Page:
roots there? Were you influenced by the music from England?
DL: Our family roots are scattered all over the place, Corsica, the
Baltics, Scotland (Buchanan), you name it. Lambert was an adopted
name somewhere along the way, so that throws another wrench in the
The London gigs were set up by a friend, Amrit Sond, a great solo
fingerstyle player, real unique. We had a blast for several days,
plus my wife has a metalsmith friend who lives on the South Downs,
so we spent time there hiking around, walking along the coast. The
UK is such a great place for walking, the Lake District, Scotland,
to a desert rat like me, the countryside is like another planet!
I learned a whole lot about Scottish music during some previous trips
when wed rented a car and traveled around the country. We discovered
bands like Runrig, and saw what an achingly beautiful place Scotland
is, how the weather can come on in a second, and learned about the
often dark, violent history.
mwe3: Can you say something about your guitar building career?
DL: As far as building guitars, along the way I had to make a choice,
build em or play em. I certainly have an appreciation
for the luthiers craft. Ive done a lot of repair work
over the years, and still do some, but I play more than ever, and
theres only so much time in the day.
mwe3: Do you have any interests of hobbies outside of music?
DL: My wife and I both love being outdoors, weve just returned
from a hiking/camping trip to Flaming Gorge, the Uintas mountains
and Dinosaur National Monument. We get up into the mountains in Cloudcroft,
NM as often as we can.
a lot also, lately for Whats Up, an El Paso entertainment magazine.
Some of its music oriented, like a monthly column, The Final
Note, on making a living in the biz. I also do profiles of artists
and writers, especially when they have something new out. I like the
challenge and I like keeping my writing chops up. A well-composed
line is universal, whether its a piece of writing or an inspiring
And Im a big reader, always have been.
mwe3: Also can you say something about some of your very early work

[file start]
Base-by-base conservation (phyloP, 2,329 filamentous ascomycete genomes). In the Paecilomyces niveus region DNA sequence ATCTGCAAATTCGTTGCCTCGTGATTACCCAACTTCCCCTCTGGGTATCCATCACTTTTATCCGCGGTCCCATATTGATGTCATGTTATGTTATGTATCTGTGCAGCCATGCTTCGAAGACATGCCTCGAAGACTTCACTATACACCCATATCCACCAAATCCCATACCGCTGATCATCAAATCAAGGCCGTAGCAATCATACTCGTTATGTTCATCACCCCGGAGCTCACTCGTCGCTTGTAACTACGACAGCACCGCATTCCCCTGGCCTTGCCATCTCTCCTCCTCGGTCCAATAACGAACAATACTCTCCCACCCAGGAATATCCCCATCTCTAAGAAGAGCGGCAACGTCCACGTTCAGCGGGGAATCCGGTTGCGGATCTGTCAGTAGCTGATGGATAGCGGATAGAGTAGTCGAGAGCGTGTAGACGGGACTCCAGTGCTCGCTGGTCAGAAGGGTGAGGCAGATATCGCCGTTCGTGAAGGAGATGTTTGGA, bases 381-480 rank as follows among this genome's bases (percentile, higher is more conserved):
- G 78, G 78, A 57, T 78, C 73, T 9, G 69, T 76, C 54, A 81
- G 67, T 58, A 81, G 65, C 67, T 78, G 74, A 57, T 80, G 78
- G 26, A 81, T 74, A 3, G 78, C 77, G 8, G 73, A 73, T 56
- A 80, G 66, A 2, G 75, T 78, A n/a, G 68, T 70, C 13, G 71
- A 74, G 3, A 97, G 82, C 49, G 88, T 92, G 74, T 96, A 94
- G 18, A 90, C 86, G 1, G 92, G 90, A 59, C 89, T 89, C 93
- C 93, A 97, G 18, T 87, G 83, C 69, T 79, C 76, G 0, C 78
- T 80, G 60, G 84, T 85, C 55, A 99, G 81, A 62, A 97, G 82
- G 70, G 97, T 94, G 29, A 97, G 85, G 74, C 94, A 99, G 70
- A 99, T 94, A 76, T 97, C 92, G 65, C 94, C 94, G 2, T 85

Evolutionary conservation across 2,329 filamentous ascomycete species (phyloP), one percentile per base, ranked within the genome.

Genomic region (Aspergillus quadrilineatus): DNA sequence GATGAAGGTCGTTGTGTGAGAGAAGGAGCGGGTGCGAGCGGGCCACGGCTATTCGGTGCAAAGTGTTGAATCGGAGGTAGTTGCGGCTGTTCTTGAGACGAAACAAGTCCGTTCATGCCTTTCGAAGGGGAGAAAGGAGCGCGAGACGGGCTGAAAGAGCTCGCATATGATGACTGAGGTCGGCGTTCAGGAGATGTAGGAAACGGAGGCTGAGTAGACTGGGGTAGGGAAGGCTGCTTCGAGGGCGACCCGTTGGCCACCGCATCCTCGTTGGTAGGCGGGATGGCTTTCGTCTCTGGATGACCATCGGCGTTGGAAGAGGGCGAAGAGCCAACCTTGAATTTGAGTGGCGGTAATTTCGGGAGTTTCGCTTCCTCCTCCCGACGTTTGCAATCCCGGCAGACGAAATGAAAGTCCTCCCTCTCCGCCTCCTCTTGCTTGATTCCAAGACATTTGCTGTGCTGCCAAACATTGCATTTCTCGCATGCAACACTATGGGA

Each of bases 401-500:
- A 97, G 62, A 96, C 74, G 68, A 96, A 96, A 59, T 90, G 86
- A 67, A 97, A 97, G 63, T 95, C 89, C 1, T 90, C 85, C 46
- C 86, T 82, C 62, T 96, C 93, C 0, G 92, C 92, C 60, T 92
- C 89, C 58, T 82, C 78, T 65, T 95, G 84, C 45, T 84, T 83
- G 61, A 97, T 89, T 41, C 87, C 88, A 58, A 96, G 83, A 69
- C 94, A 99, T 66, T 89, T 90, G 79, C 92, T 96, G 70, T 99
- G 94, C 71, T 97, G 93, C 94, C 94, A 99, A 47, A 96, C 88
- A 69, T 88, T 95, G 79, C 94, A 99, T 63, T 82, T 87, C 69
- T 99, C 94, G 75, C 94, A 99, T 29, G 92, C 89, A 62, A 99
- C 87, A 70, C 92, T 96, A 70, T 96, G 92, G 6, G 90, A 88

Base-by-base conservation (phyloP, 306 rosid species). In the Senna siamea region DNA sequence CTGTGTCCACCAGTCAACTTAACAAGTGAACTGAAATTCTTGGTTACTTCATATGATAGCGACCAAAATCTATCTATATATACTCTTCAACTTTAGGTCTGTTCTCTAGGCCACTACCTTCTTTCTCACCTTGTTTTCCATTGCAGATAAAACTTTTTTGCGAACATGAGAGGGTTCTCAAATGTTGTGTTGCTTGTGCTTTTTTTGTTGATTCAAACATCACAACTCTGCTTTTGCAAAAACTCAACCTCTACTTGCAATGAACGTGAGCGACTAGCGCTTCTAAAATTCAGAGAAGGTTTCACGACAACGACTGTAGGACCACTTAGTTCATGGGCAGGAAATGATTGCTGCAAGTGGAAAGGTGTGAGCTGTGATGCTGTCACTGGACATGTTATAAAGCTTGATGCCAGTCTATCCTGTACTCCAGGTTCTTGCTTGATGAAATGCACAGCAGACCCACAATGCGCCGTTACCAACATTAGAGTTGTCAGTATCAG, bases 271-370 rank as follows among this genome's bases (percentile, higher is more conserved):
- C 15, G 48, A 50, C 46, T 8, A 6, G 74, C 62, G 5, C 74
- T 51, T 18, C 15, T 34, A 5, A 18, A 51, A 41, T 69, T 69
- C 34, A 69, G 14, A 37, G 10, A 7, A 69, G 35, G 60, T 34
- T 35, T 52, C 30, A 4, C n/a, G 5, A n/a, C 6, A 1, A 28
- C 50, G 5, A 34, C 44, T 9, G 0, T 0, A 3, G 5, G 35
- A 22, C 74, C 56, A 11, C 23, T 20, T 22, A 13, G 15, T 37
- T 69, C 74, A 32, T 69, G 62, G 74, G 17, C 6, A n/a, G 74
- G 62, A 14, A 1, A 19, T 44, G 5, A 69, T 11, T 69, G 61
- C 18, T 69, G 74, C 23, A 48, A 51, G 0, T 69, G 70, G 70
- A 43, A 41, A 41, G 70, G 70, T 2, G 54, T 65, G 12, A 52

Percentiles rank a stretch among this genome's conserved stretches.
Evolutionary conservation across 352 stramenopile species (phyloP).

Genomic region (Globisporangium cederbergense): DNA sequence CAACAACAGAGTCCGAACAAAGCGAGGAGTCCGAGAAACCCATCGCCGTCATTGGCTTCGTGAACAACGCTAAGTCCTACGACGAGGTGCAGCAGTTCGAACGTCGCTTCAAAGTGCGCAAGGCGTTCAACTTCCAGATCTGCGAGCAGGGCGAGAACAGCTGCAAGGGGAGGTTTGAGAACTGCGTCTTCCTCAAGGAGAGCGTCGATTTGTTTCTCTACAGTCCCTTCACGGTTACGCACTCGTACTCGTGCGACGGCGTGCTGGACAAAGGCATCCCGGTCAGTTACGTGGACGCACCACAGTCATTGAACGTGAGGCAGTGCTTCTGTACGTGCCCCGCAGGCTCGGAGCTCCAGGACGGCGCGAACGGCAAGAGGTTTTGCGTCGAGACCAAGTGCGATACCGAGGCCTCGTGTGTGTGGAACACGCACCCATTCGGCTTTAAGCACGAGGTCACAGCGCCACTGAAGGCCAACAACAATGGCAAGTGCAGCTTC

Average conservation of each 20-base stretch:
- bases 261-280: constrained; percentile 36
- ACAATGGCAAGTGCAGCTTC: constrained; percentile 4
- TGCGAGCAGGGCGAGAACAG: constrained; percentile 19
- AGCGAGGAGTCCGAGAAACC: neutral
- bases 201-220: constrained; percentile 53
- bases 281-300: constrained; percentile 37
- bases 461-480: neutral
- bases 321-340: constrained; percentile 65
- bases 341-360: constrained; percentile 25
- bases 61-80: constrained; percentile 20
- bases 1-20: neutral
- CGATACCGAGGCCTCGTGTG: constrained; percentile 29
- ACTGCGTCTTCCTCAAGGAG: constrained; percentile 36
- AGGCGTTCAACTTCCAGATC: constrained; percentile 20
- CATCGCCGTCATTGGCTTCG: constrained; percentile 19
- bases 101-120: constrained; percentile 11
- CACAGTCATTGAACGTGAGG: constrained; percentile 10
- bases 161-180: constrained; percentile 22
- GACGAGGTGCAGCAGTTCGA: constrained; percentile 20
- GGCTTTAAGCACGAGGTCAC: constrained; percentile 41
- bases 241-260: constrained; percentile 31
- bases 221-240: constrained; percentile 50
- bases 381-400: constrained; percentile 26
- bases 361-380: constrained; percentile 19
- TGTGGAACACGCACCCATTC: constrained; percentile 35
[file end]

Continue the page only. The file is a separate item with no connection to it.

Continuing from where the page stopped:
being rereleased on the Wayfaring Strangers CD? How did that come
about and do you have any other music planned to come out from the
archives, live or any other releases planned:
DL: The Double Drum Trio is the ninth release under my own
name, going back to the late 70s. Numero Records out of Chicago got
in touch about putting together a solo fingerstyle guitar compilation
featuring independent artists from the 70s and 80s. I
fit right in. They used the tune Charleytown off my first
Id actually like to do a best of from the first four releases
out on LP, which arent available on CD. The fifth through eighth
albums are all out on CD. Well get around to the reissue of
the first ones sometime, although right now Im having too much
fun working up new stuff.
What other things do you have coming up later this year?
DL: Well just be playing our usual 3-4-5 gigs/week. The Double
Drum Trio did the music for a video, Watercourse. I played
ruan on it and Ricardo played water percussion. Erik was along with
us on that one too. Its part of a larger art show, Common
Language done by my wife, metalsmith Rachelle Thiewes and painter
I also wrote the text for the book accompanying the show.
I love to practice, and with all those exotic instruments, I have
no problem filling up the day working out new pieces. In fact, I need
to get back to my sitar.
Thanks to Dan Lambert @ www.DanLambertGuitar.com